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When we talk about not giving your password out to others, you should remember to keep it private, keep it safe, keep it secret, and keep it secure.

Who is it safe or unsafe to give my password to? I've had no problems giving it to iTunes or the App Store, but I don't know who else to trust

In this excerpt from Answercast #60, I look at how passwords work and what "not giving them out" means.

What is a password?

There's a little bit of a misconception going on here.

When you set up a password, you're setting up a username and a password to access an account or a service or a whatever. You then have to supply that password to that service.

In other words:

  • If you set up a username and password for Hotmail, then you must supply that username and password to Hotmail.

  • If you have a username and password set up for iTunes, then you need to supply that username and password when you access iTunes.

When we talk about not giving your password to other people or to other services, what we really mean is don't give your "Hotmail password" to somebody else. Don't give your "iTunes password" to somebody that isn't iTunes. Don't tell a friend. Don't tell your brother. Don't tell your family members. Keep it private. Keep it safe. Keep it secret. Keep it secure.

Unauthorized password use

The problem is that if somebody knows your password then they can go login to say the iTunes store without your permission and cause for example music to be purchased that you end up having to pay for - that they end up taking.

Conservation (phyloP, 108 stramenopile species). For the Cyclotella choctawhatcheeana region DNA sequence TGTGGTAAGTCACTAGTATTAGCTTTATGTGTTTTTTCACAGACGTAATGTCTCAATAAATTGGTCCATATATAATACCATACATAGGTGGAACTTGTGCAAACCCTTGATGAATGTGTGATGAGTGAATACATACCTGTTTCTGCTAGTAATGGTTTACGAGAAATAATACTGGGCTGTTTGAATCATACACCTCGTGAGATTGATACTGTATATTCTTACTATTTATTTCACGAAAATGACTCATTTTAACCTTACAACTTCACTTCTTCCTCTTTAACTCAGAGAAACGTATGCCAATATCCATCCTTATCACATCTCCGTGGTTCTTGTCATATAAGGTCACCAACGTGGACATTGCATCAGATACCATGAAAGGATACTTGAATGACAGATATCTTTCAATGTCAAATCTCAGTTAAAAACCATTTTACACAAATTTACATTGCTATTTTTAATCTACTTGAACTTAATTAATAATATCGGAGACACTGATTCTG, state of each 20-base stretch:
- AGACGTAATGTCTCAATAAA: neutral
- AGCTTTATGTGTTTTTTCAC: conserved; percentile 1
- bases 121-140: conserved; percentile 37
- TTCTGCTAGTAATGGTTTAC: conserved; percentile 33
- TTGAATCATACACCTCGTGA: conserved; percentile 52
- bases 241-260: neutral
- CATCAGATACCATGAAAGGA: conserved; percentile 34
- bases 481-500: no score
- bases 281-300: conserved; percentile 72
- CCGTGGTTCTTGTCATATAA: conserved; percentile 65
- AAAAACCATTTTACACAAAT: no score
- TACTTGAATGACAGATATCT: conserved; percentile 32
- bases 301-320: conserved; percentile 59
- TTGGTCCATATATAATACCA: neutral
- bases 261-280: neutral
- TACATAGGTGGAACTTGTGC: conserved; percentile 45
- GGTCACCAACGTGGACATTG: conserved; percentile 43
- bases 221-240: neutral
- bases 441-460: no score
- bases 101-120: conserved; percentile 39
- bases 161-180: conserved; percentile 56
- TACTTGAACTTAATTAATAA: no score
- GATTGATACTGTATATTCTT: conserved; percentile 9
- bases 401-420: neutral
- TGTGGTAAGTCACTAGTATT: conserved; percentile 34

So, that's what's really meant by keeping your password secure. Don't give it anybody else. Only use it for the purpose, which that password was created for:

  • Use the iTunes password for iTunes;

  • Use the Hotmail password for Hotmail;

  • Use any of the other hundreds of passwords that we may all have for the specific service that password was created for - and nothing else.

And by the way, that also includes being very careful not to give your password to a phishing attempt that asks for your password via email. It may look like it's coming from Microsoft; it may look like it's coming from Apple. It's not. If it's asking for your password in email, it is a phishing attempt and you should not respond.

The passwords would be used only to login to the account for which that password was established and nothing else.

Article C5902 - October 10, 2012 « »

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Leo Leo A. Notenboom has been playing with computers since he was required to take a programming class in 1976. An 18 year career as a programmer at Microsoft soon followed. After "retiring" in 2001, Leo started Ask Leo! in 2003 as a place for answers to common computer and technical questions. More about Leo.

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1 Comment
Mark J
October 12, 2012 7:38 AM

And another piece of advice. It's better to use a different password for each service. Otherwise if someone somehow gets one of your passwords, they don't get the password to all of your accounts. See also Creating Good Passwords

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